In May 2010, an intelligence analyst in the US Army's 10th Mountain Division was arrested on suspicion of leaking nearly half a million classified government documents, including the infamous "Collateral Murder" gunsight video and 260,000 State Department cables. After nine months in solitary confinement, the suspect now awaits court-martial in Fort Leavenworth. He is 24, comes from Crescent, Oklahoma, and his name is Bradley Manning.
Who is Private First Class Bradley Manning? Why did he allegedly commit the largest security breach in American history - and why was it so easy? Is Manning a traitor or a whistleblower? Is long-term isolation an outrage to American values - or the new norm? Are the leaks revolutionary or a sensational nonevent? Which is the greater security threat, routinized elite secrecy or flashes of transparency? And what impact does new information really have?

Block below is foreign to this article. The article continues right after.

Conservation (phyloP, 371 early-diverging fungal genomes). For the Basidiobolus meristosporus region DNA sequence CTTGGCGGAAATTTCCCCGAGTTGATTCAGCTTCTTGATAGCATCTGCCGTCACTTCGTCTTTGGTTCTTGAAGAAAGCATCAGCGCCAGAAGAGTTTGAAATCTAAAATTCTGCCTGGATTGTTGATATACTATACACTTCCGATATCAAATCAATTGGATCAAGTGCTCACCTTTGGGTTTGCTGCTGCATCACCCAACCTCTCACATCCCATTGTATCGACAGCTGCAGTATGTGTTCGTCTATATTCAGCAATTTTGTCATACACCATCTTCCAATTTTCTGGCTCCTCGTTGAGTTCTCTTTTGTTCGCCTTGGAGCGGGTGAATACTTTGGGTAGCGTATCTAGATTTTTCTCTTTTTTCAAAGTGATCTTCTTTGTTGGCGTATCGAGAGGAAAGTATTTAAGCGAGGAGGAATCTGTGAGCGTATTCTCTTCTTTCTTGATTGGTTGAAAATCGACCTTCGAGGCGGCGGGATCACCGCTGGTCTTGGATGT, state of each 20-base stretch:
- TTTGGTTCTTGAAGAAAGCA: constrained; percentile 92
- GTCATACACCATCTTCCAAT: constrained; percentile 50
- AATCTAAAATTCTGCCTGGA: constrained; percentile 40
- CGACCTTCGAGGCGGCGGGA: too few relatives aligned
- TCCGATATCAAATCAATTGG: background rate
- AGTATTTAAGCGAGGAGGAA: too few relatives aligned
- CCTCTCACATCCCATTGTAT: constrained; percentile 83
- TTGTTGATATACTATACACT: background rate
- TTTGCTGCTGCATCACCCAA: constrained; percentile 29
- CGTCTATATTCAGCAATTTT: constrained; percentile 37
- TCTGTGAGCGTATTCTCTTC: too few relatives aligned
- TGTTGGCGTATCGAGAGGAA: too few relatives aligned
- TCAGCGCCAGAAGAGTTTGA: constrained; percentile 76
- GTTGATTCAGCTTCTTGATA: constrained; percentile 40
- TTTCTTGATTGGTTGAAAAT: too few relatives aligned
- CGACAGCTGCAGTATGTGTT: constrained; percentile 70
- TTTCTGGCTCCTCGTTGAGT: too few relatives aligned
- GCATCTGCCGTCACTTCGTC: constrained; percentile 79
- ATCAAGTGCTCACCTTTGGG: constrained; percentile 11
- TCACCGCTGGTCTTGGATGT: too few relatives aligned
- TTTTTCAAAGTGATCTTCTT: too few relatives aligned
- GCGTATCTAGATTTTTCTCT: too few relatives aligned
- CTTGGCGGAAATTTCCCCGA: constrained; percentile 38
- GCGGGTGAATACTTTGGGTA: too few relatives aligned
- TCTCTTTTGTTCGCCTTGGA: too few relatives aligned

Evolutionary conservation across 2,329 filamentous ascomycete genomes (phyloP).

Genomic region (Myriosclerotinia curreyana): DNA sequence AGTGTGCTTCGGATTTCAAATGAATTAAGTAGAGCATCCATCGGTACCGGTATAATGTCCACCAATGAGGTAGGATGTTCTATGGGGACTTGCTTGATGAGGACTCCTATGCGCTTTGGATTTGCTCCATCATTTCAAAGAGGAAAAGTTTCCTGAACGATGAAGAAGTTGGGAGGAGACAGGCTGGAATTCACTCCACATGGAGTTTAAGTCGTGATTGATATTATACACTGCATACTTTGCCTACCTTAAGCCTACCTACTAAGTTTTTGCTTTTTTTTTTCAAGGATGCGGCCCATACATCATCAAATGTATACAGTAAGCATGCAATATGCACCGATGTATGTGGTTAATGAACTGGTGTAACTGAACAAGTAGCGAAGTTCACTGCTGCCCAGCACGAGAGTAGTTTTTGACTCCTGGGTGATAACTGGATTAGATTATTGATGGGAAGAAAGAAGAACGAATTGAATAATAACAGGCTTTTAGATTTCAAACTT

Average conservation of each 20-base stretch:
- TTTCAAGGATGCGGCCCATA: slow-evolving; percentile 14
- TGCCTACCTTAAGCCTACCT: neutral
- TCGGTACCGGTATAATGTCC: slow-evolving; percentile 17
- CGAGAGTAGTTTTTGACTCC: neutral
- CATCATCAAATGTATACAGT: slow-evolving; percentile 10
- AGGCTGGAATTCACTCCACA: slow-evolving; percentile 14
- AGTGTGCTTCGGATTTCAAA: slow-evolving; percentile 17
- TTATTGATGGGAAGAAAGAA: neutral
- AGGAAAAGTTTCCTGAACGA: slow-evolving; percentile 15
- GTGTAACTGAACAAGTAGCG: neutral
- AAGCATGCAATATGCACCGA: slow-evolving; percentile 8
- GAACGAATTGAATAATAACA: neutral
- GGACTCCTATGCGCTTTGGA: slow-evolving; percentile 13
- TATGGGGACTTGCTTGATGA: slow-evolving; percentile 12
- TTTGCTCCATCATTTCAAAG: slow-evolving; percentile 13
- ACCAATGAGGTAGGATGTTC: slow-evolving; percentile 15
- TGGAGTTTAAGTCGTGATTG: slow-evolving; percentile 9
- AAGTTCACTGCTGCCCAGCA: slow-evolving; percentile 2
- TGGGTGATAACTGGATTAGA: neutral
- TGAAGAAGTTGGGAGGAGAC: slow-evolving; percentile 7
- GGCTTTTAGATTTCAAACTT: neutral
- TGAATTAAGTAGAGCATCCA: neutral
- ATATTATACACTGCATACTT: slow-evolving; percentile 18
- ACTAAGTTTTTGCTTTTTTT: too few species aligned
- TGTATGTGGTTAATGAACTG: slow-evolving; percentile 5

The astonishing leaks attributed to Bradley Manning are viewed from many angles, from Tunisia to Guantnamo Bay, from Foggy Bottom to Baghdad to small-town Oklahoma. Around the world, the eloquent alleged act of one young man obliges citizens to ask themselves if they have the right to know what their government is doing.